Somewhere in the endless acres of "The Park" a ranger has gone missing. No one puts up much of a fuss about it, figuring his body will be uncovered in time for the ground to thaw so he can be buried. But when a detective sent in to look for the missing ranger disappears as well, something has to be done. The Anchorage, Alaska District Attorney's Office sends two men out, hats in hand, to their former investigator, Kate Shugak. Shugak knows The Park because she was born there. She's an Aleut who left her home village in pursuit of education and a career. In reluctantly agreeing to search for the missing men, Kate finds herself being pulled out of her self-imposed exile back to the life she'd left behind.
This slim little volume is a quick read that introduces the reader to two prime objects: the Alaskan wilderness and the prickly character of Kate Shugak. In many ways, I think my reading experience was tempered by the fact that I'd already read Stan Jones' mystery series set in Alaska that also features a Native American main character. If I'd come to Stabenow's book totally fresh, I would have been much more in awe of what I was reading.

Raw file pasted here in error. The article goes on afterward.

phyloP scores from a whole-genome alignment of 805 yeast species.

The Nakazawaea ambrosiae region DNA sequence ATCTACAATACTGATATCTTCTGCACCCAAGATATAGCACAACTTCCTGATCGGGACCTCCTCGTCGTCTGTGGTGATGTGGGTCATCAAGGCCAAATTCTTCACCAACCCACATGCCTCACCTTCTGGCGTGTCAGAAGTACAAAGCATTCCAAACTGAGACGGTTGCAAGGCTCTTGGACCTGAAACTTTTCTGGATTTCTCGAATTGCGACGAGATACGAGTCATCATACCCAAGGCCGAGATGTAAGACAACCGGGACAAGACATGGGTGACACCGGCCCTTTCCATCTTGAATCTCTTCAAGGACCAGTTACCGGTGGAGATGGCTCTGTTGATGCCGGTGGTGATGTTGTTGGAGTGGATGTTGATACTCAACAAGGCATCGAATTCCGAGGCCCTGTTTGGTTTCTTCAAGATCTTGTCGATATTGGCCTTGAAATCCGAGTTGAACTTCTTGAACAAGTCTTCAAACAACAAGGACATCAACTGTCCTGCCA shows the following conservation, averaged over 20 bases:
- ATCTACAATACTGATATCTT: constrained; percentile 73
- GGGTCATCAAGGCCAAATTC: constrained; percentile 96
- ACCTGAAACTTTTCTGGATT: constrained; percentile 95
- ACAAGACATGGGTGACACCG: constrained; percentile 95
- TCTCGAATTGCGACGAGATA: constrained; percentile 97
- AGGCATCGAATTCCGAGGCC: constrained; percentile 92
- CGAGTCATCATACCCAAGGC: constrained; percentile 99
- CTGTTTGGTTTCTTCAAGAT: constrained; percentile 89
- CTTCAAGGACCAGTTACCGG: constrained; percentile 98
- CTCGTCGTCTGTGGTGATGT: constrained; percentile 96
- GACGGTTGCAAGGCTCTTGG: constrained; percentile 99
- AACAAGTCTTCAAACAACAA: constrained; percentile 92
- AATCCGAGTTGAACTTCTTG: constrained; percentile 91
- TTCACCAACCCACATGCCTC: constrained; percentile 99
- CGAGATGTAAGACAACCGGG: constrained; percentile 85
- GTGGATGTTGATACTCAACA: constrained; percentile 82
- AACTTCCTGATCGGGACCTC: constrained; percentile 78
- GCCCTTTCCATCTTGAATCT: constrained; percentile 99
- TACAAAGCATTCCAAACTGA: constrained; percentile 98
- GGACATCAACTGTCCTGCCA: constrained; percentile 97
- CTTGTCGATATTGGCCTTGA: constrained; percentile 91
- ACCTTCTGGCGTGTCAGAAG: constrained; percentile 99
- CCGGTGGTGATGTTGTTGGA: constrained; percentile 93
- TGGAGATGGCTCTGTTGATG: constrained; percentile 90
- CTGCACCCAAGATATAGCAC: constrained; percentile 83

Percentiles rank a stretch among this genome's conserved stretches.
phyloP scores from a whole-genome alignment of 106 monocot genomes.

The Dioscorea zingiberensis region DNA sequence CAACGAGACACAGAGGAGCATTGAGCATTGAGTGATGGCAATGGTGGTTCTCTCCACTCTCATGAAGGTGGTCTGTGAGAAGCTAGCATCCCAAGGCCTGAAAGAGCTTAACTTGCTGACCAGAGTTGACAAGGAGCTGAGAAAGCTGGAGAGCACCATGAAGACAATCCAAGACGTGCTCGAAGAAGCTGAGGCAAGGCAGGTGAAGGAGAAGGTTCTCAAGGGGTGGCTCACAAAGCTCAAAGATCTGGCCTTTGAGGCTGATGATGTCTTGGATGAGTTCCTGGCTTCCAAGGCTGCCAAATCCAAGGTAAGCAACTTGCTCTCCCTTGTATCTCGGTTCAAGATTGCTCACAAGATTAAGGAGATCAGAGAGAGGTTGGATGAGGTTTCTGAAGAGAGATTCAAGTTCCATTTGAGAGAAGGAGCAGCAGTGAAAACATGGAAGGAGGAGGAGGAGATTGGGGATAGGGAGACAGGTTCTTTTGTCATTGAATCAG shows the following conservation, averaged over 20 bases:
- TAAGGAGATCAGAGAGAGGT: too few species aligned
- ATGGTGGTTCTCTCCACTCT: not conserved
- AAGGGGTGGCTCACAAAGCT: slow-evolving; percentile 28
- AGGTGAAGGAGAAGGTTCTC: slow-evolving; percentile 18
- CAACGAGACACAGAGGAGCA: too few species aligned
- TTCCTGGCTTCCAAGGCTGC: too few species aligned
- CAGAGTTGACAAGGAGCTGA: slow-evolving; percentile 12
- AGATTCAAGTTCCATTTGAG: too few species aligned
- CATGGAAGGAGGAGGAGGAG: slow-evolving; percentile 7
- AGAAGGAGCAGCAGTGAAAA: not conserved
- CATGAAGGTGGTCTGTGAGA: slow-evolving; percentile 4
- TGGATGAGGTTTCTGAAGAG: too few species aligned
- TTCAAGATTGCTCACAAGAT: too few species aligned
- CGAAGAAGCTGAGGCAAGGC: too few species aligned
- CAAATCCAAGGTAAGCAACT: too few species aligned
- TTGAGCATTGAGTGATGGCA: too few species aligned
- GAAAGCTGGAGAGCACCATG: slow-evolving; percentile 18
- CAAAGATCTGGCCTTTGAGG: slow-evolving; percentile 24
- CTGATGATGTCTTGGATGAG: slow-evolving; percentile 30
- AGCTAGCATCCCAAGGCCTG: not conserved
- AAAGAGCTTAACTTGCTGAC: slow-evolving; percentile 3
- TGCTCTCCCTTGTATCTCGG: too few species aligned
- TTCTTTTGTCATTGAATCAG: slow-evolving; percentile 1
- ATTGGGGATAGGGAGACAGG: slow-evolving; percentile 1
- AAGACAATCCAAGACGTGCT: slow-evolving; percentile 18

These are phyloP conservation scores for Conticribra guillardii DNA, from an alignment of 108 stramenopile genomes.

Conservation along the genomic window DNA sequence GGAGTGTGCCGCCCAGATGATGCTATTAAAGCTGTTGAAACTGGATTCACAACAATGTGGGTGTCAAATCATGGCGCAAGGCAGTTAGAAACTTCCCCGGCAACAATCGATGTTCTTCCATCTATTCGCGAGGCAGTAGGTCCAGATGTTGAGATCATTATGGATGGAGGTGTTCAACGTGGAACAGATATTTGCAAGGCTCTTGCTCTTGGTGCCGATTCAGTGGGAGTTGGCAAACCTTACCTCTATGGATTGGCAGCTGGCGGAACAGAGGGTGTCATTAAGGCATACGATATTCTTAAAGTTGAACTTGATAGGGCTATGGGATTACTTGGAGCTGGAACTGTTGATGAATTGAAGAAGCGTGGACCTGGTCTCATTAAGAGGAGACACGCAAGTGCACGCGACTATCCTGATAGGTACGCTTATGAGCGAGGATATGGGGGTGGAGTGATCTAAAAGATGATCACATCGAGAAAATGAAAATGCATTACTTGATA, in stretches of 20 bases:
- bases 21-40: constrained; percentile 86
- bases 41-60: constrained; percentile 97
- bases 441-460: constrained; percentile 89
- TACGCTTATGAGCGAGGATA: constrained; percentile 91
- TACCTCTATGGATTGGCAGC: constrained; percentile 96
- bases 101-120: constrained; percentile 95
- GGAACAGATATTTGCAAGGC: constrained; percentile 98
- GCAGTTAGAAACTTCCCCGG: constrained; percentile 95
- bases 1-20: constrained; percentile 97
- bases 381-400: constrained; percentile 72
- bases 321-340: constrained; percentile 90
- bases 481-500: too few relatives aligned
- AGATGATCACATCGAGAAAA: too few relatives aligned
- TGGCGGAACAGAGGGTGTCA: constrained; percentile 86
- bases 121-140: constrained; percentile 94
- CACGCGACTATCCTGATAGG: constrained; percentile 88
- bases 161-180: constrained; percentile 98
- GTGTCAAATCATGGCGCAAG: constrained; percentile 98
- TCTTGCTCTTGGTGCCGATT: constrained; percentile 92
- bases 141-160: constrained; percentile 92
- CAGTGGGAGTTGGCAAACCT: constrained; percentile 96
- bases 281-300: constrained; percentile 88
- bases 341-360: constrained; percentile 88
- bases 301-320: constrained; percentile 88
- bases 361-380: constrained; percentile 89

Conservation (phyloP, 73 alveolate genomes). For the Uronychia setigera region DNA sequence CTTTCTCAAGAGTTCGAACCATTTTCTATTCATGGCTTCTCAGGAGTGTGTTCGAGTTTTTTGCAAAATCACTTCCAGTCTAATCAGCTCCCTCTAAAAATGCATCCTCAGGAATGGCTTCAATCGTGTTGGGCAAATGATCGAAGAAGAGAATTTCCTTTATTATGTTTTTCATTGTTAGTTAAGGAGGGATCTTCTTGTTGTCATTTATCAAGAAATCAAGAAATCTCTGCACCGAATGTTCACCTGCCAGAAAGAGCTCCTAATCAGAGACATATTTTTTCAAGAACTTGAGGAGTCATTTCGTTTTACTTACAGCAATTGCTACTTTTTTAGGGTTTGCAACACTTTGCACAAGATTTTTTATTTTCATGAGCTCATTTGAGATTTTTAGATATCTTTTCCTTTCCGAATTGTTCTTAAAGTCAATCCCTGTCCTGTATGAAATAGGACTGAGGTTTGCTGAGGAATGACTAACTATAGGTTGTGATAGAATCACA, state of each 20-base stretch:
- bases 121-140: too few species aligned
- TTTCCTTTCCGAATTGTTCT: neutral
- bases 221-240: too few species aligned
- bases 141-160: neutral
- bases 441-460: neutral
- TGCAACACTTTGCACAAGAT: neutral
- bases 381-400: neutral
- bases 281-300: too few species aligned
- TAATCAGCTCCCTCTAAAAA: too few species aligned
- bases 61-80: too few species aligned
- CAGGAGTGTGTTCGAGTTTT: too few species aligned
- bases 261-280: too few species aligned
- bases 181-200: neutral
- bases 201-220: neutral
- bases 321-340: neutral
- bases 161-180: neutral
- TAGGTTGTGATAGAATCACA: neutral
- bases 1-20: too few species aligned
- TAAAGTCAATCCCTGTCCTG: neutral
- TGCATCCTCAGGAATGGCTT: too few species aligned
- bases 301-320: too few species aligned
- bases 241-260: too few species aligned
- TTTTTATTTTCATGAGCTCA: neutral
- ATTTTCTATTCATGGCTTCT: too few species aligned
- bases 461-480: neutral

Alaska is shown to be the beautiful, wild place that it is; Shugak is the strong, silent type of female that we're still not quite accustomed to; and although the story line didn't hold many surprises for me, I'll be back for more. This is the first book in a very popular series, and Stabenow not only marks her territory, she populates it with a woman I just have to know more about.
A Cold Day for Murder by Dana Stabenow
Berkley Prime Crime © 1992
Mass Market Paperback, 208 pages
Female Sleuth, #1 Kate Shugak mystery
Source: Purchased from Amazon.